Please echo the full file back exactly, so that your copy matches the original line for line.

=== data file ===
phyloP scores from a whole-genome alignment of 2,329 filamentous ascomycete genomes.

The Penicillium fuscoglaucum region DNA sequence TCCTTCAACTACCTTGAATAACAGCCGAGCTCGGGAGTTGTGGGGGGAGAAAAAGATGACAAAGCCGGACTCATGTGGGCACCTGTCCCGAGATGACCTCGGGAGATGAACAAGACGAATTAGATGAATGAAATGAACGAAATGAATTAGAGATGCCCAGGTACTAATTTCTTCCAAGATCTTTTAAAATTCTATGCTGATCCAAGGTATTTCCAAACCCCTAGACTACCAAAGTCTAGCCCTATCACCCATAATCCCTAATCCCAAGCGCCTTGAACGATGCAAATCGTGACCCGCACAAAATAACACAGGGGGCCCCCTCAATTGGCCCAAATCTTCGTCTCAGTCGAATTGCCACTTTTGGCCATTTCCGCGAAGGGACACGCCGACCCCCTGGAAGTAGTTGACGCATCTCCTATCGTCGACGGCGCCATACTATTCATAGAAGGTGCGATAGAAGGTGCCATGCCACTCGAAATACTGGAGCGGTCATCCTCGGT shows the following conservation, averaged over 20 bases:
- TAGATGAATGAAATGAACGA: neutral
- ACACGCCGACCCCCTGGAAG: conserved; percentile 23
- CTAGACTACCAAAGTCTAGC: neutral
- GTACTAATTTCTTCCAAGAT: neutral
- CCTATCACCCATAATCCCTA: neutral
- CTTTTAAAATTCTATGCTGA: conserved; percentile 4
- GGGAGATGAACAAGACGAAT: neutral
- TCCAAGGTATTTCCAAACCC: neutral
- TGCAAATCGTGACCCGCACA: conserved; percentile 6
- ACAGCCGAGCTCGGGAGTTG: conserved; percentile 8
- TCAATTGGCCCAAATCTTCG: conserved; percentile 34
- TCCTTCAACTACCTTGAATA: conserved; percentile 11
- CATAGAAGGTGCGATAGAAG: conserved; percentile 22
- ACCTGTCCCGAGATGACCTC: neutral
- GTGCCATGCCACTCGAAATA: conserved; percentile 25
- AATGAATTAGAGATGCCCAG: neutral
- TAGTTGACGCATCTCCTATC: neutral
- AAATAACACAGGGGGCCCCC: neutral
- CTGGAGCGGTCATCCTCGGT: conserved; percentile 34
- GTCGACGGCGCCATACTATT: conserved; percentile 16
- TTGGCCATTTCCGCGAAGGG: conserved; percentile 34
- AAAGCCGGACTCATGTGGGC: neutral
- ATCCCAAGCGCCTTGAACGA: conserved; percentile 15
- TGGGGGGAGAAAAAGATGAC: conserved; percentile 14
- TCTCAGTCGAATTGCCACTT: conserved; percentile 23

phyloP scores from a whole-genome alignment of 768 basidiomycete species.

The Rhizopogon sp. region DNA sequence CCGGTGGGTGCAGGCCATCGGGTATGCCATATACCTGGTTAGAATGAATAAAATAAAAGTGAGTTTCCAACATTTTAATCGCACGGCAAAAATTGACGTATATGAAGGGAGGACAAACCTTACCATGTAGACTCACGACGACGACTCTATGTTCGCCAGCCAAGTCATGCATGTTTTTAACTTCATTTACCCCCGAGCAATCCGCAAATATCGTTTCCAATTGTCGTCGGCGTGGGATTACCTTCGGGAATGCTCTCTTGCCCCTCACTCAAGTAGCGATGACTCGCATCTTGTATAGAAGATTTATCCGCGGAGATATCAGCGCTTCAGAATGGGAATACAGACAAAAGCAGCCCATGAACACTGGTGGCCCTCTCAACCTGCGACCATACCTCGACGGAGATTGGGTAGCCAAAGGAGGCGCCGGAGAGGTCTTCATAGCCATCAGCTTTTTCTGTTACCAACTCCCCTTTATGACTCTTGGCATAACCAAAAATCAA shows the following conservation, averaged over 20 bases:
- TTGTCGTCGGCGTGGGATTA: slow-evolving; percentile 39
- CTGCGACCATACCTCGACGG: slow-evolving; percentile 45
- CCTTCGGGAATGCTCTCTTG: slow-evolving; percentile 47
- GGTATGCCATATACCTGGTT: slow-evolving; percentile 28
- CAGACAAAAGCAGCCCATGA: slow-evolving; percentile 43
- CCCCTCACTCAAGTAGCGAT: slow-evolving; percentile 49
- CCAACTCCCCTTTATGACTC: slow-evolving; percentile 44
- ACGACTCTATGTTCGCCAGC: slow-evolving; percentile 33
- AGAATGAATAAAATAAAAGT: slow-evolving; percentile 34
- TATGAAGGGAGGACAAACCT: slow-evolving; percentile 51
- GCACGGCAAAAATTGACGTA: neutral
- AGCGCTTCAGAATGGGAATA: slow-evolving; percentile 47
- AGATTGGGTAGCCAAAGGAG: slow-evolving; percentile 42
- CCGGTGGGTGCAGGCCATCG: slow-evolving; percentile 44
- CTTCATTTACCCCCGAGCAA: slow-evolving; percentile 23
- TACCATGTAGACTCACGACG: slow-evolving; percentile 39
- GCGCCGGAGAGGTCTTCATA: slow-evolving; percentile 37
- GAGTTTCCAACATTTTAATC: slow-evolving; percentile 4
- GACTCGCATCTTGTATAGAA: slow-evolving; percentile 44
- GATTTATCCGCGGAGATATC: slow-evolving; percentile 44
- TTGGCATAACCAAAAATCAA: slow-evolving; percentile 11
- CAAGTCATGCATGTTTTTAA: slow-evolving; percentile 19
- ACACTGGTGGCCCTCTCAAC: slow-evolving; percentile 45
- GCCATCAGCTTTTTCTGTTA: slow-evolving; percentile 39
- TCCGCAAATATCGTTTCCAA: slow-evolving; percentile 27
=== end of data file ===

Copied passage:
phyloP scores from a whole-genome alignment of 2,329 filamentous ascomycete genomes.

The Penicillium fuscoglaucum region DNA sequence TCCTTCAACTACCTTGAATAACAGCCGAGCTCGGGAGTTGTGGGGGGAGAAAAAGATGACAAAGCCGGACTCATGTGGGCACCTGTCCCGAGATGACCTCGGGAGATGAACAAGACGAATTAGATGAATGAAATGAACGAAATGAATTAGAGATGCCCAGGTACTAATTTCTTCCAAGATCTTTTAAAATTCTATGCTGATCCAAGGTATTTCCAAACCCCTAGACTACCAAAGTCTAGCCCTATCACCCATAATCCCTAATCCCAAGCGCCTTGAACGATGCAAATCGTGACCCGCACAAAATAACACAGGGGGCCCCCTCAATTGGCCCAAATCTTCGTCTCAGTCGAATTGCCACTTTTGGCCATTTCCGCGAAGGGACACGCCGACCCCCTGGAAGTAGTTGACGCATCTCCTATCGTCGACGGCGCCATACTATTCATAGAAGGTGCGATAGAAGGTGCCATGCCACTCGAAATACTGGAGCGGTCATCCTCGGT shows the following conservation, averaged over 20 bases:
- TAGATGAATGAAATGAACGA: neutral
- ACACGCCGACCCCCTGGAAG: conserved; percentile 23
- CTAGACTACCAAAGTCTAGC: neutral
- GTACTAATTTCTTCCAAGAT: neutral
- CCTATCACCCATAATCCCTA: neutral
- CTTTTAAAATTCTATGCTGA: conserved; percentile 4
- GGGAGATGAACAAGACGAAT: neutral
- TCCAAGGTATTTCCAAACCC: neutral
- TGCAAATCGTGACCCGCACA: conserved; percentile 6
- ACAGCCGAGCTCGGGAGTTG: conserved; percentile 8
- TCAATTGGCCCAAATCTTCG: conserved; percentile 34
- TCCTTCAACTACCTTGAATA: conserved; percentile 11
- CATAGAAGGTGCGATAGAAG: conserved; percentile 22
- ACCTGTCCCGAGATGACCTC: neutral
- GTGCCATGCCACTCGAAATA: conserved; percentile 25
- AATGAATTAGAGATGCCCAG: neutral
- TAGTTGACGCATCTCCTATC: neutral
- AAATAACACAGGGGGCCCCC: neutral
- CTGGAGCGGTCATCCTCGGT: conserved; percentile 34
- GTCGACGGCGCCATACTATT: conserved; percentile 16
- TTGGCCATTTCCGCGAAGGG: conserved; percentile 34
- AAAGCCGGACTCATGTGGGC: neutral
- ATCCCAAGCGCCTTGAACGA: conserved; percentile 15
- TGGGGGGAGAAAAAGATGAC: conserved; percentile 14
- TCTCAGTCGAATTGCCACTT: conserved; percentile 23

phyloP scores from a whole-genome alignment of 768 basidiomycete species.

The Rhizopogon sp. region DNA sequence CCGGTGGGTGCAGGCCATCGGGTATGCCATATACCTGGTTAGAATGAATAAAATAAAAGTGAGTTTCCAACATTTTAATCGCACGGCAAAAATTGACGTATATGAAGGGAGGACAAACCTTACCATGTAGACTCACGACGACGACTCTATGTTCGCCAGCCAAGTCATGCATGTTTTTAACTTCATTTACCCCCGAGCAATCCGCAAATATCGTTTCCAATTGTCGTCGGCGTGGGATTACCTTCGGGAATGCTCTCTTGCCCCTCACTCAAGTAGCGATGACTCGCATCTTGTATAGAAGATTTATCCGCGGAGATATCAGCGCTTCAGAATGGGAATACAGACAAAAGCAGCCCATGAACACTGGTGGCCCTCTCAACCTGCGACCATACCTCGACGGAGATTGGGTAGCCAAAGGAGGCGCCGGAGAGGTCTTCATAGCCATCAGCTTTTTCTGTTACCAACTCCCCTTTATGACTCTTGGCATAACCAAAAATCAA shows the following conservation, averaged over 20 bases:
- TTGTCGTCGGCGTGGGATTA: slow-evolving; percentile 39
- CTGCGACCATACCTCGACGG: slow-evolving; percentile 45
- CCTTCGGGAATGCTCTCTTG: slow-evolving; percentile 47
- GGTATGCCATATACCTGGTT: slow-evolving; percentile 28
- CAGACAAAAGCAGCCCATGA: slow-evolving; percentile 43
- CCCCTCACTCAAGTAGCGAT: slow-evolving; percentile 49
- CCAACTCCCCTTTATGACTC: slow-evolving; percentile 44
- ACGACTCTATGTTCGCCAGC: slow-evolving; percentile 33
- AGAATGAATAAAATAAAAGT: slow-evolving; percentile 34
- TATGAAGGGAGGACAAACCT: slow-evolving; percentile 51
- GCACGGCAAAAATTGACGTA: neutral
- AGCGCTTCAGAATGGGAATA: slow-evolving; percentile 47
- AGATTGGGTAGCCAAAGGAG: slow-evolving; percentile 42
- CCGGTGGGTGCAGGCCATCG: slow-evolving; percentile 44
- CTTCATTTACCCCCGAGCAA: slow-evolving; percentile 23
- TACCATGTAGACTCACGACG: slow-evolving; percentile 39
- GCGCCGGAGAGGTCTTCATA: slow-evolving; percentile 37
- GAGTTTCCAACATTTTAATC: slow-evolving; percentile 4
- GACTCGCATCTTGTATAGAA: slow-evolving; percentile 44
- GATTTATCCGCGGAGATATC: slow-evolving; percentile 44
- TTGGCATAACCAAAAATCAA: slow-evolving; percentile 11
- CAAGTCATGCATGTTTTTAA: slow-evolving; percentile 19
- ACACTGGTGGCCCTCTCAAC: slow-evolving; percentile 45
- GCCATCAGCTTTTTCTGTTA: slow-evolving; percentile 39
- TCCGCAAATATCGTTTCCAA: slow-evolving; percentile 27